According to a briefing from the Centre for Crime and Justice Studies (CCJS), alcohol probably poses the biggest drugs harm challenge today,  In `Estimating drug harms: a risky business', Professor Nutt argues that the relative harms of legal drugs such as alcohol and tobacco are greater than those of a number of illegal drugs, including cannabis, LSD and ecstasy.

Nutt proposes a `drug harm ranking', which compares the harms caused by legal as well as illegal drugs. Alcohol ranks as the fifth most harmful drug after heroin, cocaine, barbiturates and methadone. Tobacco is ranked ninth. Cannabis, LSD and ecstasy, while harmful, are ranked lower at 11, 14 and 18 respectively. He argues that simply focussing on the harms caused by illegal drugs, without assessing them against those of drugs such as alcohol and tobacco, results in an `isolated and arbitrary' debate about relative drug harms.

Nutt argues in favour of an evidence-based approach to drugs classification policy and criticises the `precautionary principle', used by the former Home Secretary Jackie Smith to justify her decision to reclassify cannabis from a class C to a class B drug. By erring on the side of caution, Nutt argues, politicians `distort' and `devalue' research evidence. `This leads us to a position where people really don't know what the evidence is', he writes.

On cannabis, Nutt makes clear that it is `a harmful drug' and argues for a `concerted public health response... to drastically reduce its use'. However, he points out that cannabis usage fell when it was reclassified from class B to class C. He points out that there is `a relatively small risk' of psychotic illness following cannabis use. To prevent one episode of schizophrenia, he argues, it would be necessary `to stop 5,000 men aged 20 to 25 from ever using' cannabis.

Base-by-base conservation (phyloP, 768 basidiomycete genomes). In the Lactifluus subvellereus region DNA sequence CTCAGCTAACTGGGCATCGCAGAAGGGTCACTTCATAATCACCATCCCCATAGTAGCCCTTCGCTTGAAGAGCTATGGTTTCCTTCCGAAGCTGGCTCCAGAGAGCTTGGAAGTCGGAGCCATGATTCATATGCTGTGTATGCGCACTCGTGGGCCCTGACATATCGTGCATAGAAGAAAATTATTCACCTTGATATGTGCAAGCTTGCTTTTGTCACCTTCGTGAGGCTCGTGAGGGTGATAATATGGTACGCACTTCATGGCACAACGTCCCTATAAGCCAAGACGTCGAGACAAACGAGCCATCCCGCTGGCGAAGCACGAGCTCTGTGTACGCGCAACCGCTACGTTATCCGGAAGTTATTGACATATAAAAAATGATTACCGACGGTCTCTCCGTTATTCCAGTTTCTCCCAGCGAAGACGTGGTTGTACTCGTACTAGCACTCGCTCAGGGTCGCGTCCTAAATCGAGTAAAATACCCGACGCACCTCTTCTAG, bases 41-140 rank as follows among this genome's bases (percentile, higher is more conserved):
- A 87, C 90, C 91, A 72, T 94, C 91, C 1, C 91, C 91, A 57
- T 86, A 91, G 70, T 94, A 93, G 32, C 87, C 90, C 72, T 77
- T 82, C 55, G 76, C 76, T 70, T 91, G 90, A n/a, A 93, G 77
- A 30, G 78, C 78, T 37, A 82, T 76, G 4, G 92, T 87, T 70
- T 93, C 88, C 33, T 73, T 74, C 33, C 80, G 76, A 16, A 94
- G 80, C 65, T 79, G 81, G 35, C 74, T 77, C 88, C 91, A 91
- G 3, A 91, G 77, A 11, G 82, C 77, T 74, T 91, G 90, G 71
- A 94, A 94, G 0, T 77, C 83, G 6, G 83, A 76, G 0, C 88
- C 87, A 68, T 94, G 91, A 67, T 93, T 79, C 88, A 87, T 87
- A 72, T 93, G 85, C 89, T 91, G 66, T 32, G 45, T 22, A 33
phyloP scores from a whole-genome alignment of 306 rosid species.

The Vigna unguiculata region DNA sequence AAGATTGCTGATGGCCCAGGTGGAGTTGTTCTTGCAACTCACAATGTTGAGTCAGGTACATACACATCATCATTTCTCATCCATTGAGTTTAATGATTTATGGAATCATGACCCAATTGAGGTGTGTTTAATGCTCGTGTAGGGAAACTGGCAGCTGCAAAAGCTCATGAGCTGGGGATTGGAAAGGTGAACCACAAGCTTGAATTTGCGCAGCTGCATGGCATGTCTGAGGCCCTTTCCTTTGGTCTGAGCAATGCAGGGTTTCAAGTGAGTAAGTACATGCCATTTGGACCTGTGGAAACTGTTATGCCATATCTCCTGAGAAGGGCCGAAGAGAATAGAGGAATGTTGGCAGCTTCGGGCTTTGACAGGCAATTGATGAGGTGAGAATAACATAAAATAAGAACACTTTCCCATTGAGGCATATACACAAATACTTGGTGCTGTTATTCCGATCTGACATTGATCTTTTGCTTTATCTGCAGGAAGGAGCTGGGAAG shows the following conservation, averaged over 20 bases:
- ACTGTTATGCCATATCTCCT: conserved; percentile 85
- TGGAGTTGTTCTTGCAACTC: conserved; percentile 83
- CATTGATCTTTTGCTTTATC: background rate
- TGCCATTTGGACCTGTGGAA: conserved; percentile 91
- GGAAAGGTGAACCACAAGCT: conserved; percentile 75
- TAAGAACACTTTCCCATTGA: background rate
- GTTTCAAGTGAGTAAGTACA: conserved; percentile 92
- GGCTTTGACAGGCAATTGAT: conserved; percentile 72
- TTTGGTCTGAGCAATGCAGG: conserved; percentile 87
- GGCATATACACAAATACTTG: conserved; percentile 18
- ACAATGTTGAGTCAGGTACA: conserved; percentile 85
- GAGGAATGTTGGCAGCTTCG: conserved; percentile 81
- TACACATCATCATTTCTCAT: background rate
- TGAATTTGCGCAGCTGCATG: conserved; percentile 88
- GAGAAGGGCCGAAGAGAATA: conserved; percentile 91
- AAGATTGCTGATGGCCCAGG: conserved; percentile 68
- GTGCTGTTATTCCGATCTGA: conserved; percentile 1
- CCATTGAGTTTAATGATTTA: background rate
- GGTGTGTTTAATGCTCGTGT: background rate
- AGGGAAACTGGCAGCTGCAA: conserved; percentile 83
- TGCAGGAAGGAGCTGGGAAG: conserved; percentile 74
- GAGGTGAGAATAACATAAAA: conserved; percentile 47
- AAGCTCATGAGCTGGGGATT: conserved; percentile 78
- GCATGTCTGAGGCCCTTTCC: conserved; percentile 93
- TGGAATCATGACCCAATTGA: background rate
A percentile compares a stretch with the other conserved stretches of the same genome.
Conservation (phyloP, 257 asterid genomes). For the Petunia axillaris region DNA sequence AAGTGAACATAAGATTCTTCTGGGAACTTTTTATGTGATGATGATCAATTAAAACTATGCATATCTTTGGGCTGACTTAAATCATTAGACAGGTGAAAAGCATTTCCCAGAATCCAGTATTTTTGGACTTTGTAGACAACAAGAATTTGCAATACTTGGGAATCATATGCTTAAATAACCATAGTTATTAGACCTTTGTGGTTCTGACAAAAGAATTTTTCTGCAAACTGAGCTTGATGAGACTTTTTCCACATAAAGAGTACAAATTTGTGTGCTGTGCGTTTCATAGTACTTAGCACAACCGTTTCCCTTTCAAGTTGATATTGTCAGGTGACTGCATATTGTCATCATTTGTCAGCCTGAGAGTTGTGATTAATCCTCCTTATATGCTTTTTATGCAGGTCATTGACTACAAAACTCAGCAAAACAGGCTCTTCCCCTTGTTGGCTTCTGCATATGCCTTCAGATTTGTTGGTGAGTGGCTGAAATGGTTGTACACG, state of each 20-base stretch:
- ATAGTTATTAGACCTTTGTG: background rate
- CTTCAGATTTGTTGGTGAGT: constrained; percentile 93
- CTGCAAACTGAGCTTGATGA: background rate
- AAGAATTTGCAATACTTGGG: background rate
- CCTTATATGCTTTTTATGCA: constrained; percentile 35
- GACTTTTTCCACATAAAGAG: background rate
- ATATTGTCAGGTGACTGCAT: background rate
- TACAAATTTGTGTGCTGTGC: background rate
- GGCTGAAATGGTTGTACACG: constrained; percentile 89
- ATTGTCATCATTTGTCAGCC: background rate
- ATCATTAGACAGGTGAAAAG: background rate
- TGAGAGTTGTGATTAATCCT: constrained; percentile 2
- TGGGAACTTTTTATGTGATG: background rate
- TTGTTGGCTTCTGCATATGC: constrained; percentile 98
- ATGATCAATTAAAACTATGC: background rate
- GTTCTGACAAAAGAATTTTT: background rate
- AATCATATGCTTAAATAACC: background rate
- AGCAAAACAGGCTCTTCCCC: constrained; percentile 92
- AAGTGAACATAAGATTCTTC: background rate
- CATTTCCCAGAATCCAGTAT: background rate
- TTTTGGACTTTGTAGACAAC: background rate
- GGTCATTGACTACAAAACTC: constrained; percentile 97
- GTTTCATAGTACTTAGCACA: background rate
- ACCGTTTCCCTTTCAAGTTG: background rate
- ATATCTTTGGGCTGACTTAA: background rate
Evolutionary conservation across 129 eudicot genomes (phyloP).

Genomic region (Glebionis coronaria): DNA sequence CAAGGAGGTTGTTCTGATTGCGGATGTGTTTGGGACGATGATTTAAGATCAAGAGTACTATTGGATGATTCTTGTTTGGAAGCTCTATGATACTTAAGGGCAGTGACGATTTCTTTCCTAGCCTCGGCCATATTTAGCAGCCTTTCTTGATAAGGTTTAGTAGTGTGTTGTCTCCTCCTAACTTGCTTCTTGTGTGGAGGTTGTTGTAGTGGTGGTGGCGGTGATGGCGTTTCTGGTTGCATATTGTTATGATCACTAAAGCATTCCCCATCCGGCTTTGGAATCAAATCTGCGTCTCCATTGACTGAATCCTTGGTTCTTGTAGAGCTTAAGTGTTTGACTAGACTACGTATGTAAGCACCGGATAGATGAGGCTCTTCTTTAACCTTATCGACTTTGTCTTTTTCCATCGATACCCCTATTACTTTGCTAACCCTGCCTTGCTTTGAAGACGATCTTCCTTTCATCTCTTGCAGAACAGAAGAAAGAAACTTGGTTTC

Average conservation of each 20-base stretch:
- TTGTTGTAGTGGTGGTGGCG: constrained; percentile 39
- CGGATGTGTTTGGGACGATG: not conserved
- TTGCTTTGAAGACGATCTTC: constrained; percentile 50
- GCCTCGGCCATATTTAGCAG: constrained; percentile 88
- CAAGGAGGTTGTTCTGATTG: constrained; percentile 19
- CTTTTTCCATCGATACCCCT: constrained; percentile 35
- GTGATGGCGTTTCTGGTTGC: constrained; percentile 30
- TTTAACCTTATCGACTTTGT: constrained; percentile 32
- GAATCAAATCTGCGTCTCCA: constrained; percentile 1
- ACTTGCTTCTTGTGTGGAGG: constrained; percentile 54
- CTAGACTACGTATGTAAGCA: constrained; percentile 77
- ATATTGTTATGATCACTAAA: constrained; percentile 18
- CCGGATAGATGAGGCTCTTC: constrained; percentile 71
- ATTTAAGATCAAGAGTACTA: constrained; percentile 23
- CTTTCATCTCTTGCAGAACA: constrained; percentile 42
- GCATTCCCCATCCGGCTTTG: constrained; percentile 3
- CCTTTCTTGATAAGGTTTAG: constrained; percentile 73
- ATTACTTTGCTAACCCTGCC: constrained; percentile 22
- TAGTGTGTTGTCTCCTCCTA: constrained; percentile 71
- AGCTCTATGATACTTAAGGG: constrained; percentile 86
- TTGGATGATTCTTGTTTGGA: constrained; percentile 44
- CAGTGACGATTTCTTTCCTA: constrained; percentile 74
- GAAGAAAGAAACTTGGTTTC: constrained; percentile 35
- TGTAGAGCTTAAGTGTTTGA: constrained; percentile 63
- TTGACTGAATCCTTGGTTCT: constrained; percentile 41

On recent debates about the classification of ecstasy, in which the ACDM recommended it be classified as a class B drug, Nutt writes that the ACDM:

`won the intellectual argument, but we obviously didn't win the decision in terms of classification'.

Nutt also criticises the quality of some research evidence on drug harms. There are, he writes, `some horrific examples where some of the so-called "top" scientific journals have published poor quality research about the harms of drugs such as cannabis and ecstasy, sometimes having to retract the articles'.

Among Nutt's recommendations are:

  • Stopping the `artificial separation of alcohol and tobacco as non-drugs'. It will only be possible to assess the real harms of illicit drugs when set alongside the harms of other drugs `that people know and use', he writes.
  • Improving the public's general understanding of relative harms. He had previously compared the risks of taking ecstasy over the risks of horse-riding, he writes, because media reporting `gives the impression that ecstasy is a much more dangerous drug than it is'.
  • The provision of `more accurate and credible' information on drugs and the harms they cause. Drug classification based on the best research evidence would `be a powerful educational tool'. Basing classification on the desire `to give messages other than those relating to relative harms... does great damager to the educational message', he argues.

Nutt commented:

`No one is suggesting that drugs are not harmful. The critical question is one of scale and degree. We need a full and open discussion of the evidence and a mature debate about what the drug laws are for - and whether they doing their job?'

Commenting on Nutt's paper, Centre for Crime and Justice Studies director Richard Garside said:

`Professor Nutt's briefing gives us an insight into what drugs policy might look like if it was based on the research evidence, rather than political posturing and moralistic positioning. The Centre for Crime and Justice Studies is a strong advocate of research evidence informing policy making and it is delighted to be publishing this very timely and important contribution by one of the country's top drugs experts.'

This is the first time in 40 years that an ACMD chair has been sacked. Following his sacking, Nutt told the BBC that the sacking of an advisor for reasons which considered to include political expediency represented "a very bleak day for science"

Professor David Nutt is the Edmond J. Safra Chair of Neuropsychopharmacology at Imperial College London and heads the Psychopharmacology Unit at the University of Bristol. He is no longer chair of the Advisory Council on the Misuse of Drugs.